The top surface of base sheet 2 is printed or coated with one or more thermally actuated materials. A thermally actuated material according to the present invention is an ink, coating or even a sheet containing thermochromic liquid crystals however thermally actuated materials other than thermochromic liquid crystals are within the scope of the present invention. Thermochromic liquid crystals react to changes in temperature by changing color or becoming visible once the material is exposed to a selected threshold temperature or temperature range, for example a decreasing temperature. The color change or visibility of the thermochromic liquid crystal is reversible when the temperature increases above the threshold temperature or temperature range. It is within the scope of the invention to use materials other than thermochromic liquid crystals so long as they provide similar temperature sensitive properties. Thermochromic liquid crystals exhibit color by selectively reflecting incident white light. Temperature sensitive thin films reflect bright colors with decreasing temperatures, turning from colorless through the various colors in the visible spectrum in sequence (red, yellow, green, blue, violet) before returning to the colorless state at higher temperatures.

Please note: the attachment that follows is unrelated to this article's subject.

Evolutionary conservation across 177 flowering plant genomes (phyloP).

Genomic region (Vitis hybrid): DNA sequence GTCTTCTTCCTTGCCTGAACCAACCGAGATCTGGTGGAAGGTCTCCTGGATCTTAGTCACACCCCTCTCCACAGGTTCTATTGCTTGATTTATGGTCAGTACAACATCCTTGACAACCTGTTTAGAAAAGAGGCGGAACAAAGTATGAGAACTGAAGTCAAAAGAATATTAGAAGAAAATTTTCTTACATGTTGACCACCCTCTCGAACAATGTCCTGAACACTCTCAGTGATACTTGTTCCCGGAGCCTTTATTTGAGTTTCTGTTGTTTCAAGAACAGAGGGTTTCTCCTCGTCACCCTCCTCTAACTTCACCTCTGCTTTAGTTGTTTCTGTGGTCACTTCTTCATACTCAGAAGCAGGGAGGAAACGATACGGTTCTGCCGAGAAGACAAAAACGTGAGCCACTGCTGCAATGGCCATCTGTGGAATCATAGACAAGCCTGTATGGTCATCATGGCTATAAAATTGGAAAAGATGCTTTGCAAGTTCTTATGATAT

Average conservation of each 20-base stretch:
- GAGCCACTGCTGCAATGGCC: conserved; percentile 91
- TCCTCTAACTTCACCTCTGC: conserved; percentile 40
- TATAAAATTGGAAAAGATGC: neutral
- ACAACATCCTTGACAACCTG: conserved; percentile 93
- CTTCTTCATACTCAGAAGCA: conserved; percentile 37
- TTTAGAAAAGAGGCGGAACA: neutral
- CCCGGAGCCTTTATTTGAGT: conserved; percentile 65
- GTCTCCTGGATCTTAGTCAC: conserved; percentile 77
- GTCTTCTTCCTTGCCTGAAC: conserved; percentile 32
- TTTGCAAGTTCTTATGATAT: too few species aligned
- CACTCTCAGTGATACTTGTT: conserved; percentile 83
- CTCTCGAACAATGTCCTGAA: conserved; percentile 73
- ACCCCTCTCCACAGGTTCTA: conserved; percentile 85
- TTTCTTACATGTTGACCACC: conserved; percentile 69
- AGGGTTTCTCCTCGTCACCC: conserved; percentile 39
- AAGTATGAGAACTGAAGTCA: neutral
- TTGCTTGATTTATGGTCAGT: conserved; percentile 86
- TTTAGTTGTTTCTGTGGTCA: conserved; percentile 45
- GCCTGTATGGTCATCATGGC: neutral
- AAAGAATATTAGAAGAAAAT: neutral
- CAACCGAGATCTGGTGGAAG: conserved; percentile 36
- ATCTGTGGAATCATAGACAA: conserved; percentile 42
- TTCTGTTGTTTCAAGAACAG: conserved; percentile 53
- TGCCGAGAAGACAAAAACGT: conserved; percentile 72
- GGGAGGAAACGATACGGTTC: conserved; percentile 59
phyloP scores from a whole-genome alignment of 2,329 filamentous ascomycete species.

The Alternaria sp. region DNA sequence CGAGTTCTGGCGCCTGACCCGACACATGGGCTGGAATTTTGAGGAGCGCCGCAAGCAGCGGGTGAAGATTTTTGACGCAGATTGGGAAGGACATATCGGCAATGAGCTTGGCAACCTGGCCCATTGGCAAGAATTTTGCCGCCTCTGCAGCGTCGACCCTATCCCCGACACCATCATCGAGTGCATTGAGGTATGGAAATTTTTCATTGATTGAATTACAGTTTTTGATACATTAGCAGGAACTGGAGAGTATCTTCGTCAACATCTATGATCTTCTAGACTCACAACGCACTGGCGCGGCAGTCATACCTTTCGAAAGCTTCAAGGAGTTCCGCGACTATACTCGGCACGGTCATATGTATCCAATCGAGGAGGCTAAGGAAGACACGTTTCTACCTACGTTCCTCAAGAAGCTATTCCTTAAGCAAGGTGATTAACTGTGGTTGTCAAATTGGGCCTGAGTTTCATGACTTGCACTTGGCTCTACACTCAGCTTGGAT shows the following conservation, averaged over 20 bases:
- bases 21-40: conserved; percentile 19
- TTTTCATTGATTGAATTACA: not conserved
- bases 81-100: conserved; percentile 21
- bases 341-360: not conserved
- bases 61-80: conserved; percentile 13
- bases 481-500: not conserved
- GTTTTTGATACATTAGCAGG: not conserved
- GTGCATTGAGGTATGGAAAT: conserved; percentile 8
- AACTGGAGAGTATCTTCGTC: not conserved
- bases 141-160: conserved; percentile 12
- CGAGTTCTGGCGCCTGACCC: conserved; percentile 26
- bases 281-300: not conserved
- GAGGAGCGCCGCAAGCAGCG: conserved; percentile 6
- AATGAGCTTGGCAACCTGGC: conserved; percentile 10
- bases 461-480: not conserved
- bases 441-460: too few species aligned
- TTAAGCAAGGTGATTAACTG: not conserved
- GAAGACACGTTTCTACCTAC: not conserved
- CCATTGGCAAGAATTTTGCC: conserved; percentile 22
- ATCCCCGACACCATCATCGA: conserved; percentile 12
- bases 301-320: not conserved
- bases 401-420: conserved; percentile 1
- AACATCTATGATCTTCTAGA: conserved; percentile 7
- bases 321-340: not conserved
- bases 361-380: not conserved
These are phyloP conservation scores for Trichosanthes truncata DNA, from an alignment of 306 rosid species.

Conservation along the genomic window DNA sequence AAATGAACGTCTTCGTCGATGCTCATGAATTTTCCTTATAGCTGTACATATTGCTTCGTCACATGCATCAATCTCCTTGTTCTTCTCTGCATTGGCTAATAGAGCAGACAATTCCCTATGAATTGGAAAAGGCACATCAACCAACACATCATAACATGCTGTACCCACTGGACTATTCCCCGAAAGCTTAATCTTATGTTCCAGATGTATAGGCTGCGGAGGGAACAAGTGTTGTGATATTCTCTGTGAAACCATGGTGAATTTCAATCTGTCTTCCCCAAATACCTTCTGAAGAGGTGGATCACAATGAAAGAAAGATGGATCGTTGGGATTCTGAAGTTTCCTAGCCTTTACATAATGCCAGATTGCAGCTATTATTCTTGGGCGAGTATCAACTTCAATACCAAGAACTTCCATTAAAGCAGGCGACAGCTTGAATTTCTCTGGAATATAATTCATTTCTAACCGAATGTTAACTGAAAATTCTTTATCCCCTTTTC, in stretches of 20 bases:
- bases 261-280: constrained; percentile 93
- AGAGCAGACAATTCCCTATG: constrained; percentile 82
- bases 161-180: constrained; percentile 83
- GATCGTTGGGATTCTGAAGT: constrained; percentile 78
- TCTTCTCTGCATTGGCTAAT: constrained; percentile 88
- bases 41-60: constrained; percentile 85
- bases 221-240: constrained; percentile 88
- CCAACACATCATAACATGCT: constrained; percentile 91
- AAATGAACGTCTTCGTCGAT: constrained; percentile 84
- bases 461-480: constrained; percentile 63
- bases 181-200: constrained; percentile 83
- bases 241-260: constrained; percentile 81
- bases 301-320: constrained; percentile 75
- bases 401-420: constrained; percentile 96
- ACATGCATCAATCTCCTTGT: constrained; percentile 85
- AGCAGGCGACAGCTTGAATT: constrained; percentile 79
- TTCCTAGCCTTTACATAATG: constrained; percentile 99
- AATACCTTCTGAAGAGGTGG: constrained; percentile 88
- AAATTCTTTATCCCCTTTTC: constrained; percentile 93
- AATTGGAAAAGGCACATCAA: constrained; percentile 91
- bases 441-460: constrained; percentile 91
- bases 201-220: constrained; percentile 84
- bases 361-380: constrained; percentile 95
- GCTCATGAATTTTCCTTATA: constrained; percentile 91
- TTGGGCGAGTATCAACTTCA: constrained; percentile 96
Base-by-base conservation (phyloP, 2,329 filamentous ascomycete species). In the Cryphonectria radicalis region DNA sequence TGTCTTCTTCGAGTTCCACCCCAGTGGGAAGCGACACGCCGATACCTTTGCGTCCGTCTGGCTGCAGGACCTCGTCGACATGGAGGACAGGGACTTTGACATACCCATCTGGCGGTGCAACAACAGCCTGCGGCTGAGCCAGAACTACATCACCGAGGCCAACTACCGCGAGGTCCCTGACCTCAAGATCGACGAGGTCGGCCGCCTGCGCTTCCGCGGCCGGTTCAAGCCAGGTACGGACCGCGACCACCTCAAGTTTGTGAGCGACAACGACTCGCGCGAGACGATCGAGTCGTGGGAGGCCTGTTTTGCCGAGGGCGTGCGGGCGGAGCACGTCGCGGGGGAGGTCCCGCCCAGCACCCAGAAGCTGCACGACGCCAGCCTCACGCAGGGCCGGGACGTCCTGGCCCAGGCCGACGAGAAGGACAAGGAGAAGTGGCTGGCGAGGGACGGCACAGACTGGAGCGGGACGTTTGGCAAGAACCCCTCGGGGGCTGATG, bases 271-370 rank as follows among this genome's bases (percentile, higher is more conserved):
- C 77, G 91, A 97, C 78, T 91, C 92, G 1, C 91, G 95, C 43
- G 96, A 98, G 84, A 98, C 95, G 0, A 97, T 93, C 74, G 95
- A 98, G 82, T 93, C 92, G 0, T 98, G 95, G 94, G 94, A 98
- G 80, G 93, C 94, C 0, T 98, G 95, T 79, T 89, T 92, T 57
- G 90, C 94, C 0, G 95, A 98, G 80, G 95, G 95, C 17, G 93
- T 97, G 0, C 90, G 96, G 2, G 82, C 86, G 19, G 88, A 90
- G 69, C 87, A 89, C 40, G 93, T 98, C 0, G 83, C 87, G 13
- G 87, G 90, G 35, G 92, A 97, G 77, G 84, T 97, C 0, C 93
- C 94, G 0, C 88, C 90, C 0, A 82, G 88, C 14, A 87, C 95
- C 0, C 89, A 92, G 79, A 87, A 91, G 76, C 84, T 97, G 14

Thermochromic liquid crystals may be produced as temperature sensitive inks optimized for application into print using screen printing techniques, flexography or offset printing. The ink may be UV curable to speed drying time or solvent based or even water soluble however the latter form often requires a protective overcoat layer applied onto the ink. Thermochromic inks according to the present invention are those which render good appearance and clear-bright color change properties, are invisible prior to temperature activation and are reversible after a change in the activation temperature. Over-printing two or more different thermochromic inks to produce multicolored indicia is within the scope of the present invention. Representative thermochromic inks for use within the present invention are manufactured by CTI Chromatic Technologies, Inc. of Colorado Springs, Colo. Although the working temperatures of thermochromic liquid crystal materials is quite broad (−220 degrees Fahrenheit to 239 degrees Fahrenheit), a preferred embodiment of the present invention will employ thermochromic inks that produce visible color at temperatures below about 70 degrees Fahrenheit and as low as about 28 degrees Fahrenheit. As is apparent, other temperature ranges are within the scope of the present invention depending upon how the pictorial thermometer is used. For example, an indoor version of the pictorial thermometer may use thermochromic liquid crystals that are adapted to become visible upon temperatures below 78 degrees Fahrenheit through about 68 degrees Fahrenheit.